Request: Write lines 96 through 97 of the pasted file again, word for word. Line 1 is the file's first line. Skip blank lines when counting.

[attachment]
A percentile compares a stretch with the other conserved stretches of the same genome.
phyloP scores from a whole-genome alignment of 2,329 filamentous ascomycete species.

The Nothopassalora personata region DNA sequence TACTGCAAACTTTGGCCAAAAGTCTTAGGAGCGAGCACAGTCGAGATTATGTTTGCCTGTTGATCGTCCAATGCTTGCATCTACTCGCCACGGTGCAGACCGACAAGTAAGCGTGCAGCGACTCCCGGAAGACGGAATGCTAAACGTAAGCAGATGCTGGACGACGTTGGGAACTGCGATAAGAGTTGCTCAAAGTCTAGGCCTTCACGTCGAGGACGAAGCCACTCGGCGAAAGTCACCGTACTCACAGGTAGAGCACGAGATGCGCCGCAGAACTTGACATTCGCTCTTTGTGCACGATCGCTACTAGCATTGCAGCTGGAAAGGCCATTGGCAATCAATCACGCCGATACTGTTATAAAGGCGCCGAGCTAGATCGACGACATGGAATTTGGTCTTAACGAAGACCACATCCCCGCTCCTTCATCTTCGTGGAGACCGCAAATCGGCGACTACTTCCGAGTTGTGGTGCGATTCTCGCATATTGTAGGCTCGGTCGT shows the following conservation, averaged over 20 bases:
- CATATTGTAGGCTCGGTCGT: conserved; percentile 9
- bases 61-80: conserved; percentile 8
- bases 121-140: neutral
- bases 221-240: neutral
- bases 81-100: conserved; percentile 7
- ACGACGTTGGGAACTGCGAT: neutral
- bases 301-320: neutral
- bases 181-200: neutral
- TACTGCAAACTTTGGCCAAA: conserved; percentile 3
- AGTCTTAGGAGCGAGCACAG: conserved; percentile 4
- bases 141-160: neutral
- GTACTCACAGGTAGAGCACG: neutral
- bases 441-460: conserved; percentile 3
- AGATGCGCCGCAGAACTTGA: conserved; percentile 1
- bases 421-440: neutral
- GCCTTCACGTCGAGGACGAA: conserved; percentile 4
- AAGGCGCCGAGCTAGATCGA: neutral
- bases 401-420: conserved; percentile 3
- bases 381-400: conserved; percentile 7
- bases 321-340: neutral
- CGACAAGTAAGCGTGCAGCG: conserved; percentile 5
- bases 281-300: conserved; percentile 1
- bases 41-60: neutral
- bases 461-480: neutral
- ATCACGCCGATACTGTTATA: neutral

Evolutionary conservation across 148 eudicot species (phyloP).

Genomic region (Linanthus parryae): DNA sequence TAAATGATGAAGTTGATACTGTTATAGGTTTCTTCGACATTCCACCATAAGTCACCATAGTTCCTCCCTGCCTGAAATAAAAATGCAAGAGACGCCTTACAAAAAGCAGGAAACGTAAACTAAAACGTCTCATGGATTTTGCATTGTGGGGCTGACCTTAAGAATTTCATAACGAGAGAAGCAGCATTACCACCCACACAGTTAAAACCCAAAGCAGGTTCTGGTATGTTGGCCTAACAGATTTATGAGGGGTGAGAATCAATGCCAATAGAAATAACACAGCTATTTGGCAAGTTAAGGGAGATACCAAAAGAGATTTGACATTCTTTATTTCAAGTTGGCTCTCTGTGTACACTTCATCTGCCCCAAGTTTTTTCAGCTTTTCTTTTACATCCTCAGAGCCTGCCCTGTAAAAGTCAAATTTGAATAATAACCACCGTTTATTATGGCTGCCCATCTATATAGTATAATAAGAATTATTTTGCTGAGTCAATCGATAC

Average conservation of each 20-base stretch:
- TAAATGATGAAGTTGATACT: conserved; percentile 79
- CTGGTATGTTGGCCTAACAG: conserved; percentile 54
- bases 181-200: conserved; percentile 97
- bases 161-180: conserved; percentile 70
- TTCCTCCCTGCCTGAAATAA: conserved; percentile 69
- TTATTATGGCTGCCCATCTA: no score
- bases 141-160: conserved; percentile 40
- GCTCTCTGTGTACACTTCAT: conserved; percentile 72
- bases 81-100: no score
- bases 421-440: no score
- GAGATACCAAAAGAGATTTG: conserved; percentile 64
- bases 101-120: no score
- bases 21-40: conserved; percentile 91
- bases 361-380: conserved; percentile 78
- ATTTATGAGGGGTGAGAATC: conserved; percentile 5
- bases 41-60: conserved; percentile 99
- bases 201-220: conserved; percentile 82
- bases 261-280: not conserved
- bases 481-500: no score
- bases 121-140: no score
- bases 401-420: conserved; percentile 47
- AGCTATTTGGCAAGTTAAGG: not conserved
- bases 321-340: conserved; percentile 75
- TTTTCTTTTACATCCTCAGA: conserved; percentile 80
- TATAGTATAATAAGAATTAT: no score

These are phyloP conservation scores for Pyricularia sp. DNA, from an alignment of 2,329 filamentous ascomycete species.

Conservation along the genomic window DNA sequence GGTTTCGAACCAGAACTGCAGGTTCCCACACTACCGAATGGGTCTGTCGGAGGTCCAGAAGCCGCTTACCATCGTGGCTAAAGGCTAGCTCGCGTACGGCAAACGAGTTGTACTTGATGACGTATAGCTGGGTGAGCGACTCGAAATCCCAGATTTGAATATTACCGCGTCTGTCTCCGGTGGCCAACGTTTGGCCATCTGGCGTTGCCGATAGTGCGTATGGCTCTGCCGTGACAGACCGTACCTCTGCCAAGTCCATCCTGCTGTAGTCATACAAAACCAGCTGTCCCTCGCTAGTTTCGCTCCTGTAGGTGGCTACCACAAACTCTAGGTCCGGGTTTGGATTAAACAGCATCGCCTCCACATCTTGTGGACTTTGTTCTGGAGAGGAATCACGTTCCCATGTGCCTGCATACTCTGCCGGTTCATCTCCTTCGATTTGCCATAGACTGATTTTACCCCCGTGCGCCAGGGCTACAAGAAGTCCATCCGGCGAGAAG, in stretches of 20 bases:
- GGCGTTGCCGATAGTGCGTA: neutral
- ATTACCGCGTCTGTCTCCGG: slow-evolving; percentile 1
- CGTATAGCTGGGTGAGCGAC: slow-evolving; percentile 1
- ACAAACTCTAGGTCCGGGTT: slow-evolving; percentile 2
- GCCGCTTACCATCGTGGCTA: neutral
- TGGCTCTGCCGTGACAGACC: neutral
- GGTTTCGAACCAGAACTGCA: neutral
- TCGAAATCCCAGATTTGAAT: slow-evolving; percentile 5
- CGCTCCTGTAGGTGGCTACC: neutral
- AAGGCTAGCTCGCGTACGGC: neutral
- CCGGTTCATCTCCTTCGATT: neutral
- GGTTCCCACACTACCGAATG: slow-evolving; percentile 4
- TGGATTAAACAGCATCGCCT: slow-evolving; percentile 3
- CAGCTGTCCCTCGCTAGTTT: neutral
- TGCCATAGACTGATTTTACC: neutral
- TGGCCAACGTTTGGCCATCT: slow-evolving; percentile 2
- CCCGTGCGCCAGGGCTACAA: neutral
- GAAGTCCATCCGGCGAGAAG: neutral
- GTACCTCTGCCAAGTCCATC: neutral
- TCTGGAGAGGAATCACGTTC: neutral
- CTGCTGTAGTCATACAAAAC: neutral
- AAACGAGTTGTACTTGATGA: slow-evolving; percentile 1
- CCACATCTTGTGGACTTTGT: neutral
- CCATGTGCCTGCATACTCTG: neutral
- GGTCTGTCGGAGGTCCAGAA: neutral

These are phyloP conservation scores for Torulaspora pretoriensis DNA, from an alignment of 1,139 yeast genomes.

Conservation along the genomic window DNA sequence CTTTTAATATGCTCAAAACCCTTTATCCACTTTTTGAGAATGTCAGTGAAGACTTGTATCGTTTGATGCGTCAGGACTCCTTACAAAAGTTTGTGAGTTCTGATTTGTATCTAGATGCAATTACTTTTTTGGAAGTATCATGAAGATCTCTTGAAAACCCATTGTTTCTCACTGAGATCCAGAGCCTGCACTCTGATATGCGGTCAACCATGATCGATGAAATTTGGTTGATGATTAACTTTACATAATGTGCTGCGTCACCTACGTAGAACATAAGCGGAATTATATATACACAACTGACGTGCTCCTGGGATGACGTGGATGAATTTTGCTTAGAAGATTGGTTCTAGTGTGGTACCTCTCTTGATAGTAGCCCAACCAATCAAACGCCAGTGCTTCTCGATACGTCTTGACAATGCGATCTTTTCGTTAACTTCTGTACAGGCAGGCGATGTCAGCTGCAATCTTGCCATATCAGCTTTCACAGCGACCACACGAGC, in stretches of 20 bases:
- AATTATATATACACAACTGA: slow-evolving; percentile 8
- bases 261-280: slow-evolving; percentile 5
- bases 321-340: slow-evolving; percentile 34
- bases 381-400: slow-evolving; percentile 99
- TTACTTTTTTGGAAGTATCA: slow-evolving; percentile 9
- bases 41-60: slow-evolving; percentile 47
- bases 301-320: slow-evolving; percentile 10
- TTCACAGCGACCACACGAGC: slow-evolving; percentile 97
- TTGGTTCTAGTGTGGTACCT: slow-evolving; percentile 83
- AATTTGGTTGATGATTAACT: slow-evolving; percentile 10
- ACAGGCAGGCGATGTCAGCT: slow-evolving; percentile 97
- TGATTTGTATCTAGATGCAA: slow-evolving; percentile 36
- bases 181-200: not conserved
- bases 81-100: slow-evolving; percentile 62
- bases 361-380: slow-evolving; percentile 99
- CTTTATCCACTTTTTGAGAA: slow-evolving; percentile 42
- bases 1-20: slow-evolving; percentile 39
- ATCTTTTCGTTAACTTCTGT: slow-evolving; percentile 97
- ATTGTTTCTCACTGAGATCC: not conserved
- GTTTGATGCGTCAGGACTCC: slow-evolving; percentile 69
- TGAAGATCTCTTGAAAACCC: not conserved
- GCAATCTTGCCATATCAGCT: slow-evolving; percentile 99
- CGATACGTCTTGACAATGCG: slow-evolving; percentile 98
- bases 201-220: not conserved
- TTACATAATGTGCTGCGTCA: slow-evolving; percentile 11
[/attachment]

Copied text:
- ACAGGCAGGCGATGTCAGCT: slow-evolving; percentile 97
- TGATTTGTATCTAGATGCAA: slow-evolving; percentile 36